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EU Court of Justice Confirms Annulment of Commission Prohibition Decision Due to a Procedural Irregularity

On 16 January 2019, the Court of Justice of the European Union (CJEU) dismissed the appeal by the European Commission (Commission) against the 2017 judgment of the General Court of the European Union (GCEU). This annuls the Commission’s decision to block the proposed acquisition of TNT Express NV (TNT) by United Parcel Services (UPS) in its entirety (C-265/17 P). The judgment reminds the Commission that it must maintain a balance between the need for speed and the observance of the rights of the defence in merger proceedings. IN DEPTH Background By decision on 30 January 2013, the Commission blocked the proposed acquisition of TNT by UPS (Case M.6570). On 7 March 2017, the GCEU annulled the Commission’s decision in its entirety on the grounds that (i) the Commission infringed UPS’s rights of defence by failing to communicate to UPS the final version of an econometric model on which it relied in its prohibition decision and that (ii) UPS might have been better...

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Antitrust M&A Snapshot

United States: July – September 2018 Update Both US antitrust agencies marked the third quarter of 2018 with significant policy announcements regarding the merger review process. The announced reforms seek to expedite the review process through cooperation between the agencies and the merging parties. Moving first, the Federal Trade Commission (FTC) revealed a Model Timing Agreement that provides the FTC Staff with earlier notice of the parties’ intent to substantially comply with a Second Request. Earlier notice allows the FTC Staff to create a more effective timeline for meetings with division management, front office staff and the Commissioners. Less than two months after the FTC revealed its Model Timing Agreement, the Antitrust Division of the US Department of Justice (DOJ) announced procedural reforms aimed at resolving merger investigations within six months of filing. The DOJ will commit to fewer custodians and depositions in exchange for the merging...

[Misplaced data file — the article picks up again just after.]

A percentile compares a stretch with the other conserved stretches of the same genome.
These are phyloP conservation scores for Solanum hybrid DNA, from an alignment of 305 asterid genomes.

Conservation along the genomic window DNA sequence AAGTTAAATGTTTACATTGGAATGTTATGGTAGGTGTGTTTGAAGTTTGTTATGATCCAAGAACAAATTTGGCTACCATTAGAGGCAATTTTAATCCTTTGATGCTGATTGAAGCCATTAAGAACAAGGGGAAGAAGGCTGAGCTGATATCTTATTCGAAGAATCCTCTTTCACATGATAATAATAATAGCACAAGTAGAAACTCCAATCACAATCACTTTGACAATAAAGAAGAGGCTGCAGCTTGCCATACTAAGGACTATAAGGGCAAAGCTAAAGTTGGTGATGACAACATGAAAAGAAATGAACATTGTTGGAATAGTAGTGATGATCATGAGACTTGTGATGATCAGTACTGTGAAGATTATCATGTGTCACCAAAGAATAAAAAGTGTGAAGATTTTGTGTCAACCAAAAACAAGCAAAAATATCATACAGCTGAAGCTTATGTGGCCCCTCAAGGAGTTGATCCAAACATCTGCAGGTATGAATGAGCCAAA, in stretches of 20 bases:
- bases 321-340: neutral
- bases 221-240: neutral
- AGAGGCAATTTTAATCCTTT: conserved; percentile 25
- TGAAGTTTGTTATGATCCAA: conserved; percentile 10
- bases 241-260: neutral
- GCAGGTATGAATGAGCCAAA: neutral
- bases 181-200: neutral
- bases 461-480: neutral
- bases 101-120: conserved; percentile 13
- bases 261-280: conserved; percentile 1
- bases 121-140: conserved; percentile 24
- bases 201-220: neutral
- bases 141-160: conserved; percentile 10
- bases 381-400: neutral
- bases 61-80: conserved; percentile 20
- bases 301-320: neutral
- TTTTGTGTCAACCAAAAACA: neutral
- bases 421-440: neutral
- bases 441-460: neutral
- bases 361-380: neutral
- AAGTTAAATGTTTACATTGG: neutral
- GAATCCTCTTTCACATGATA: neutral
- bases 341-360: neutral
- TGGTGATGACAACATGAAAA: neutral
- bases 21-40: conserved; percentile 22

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Antitrust M&A Snapshot

United States: April – June 2018 Update The second quarter of 2018 ushered in a trial defeat for the US Department of Justice (DOJ) and the beginning of a new era at the Federal Trade Commission (FTC). In June, Judge Richard J. Leon of the US District Court for the District of Columbia denied the DOJ’s requested injunction of the AT&T/Time Warner acquisition. The case marked the first litigated vertical challenge by the Antitrust Division in nearly 40 years. DOJ filed a notice of appeal of the district court’s decision. At the FTC, four new commissioners were sworn in in May, with a fifth to join upon the approval of current commissioner Maureen Ohlhausen to the US Court of Federal Claims. With the transition nearly complete, new FTC Chairman Joseph Simons announced plans to re-examine and modernize the FTC’s approach to competition and consumer protection laws, possibly charting a new course for FTC antitrust enforcement. EU: April – June 2018 Update In...

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European Court of Justice Provides Guidance on Scope of the Standstill Obligation Enshrined in the EU Merger Regulation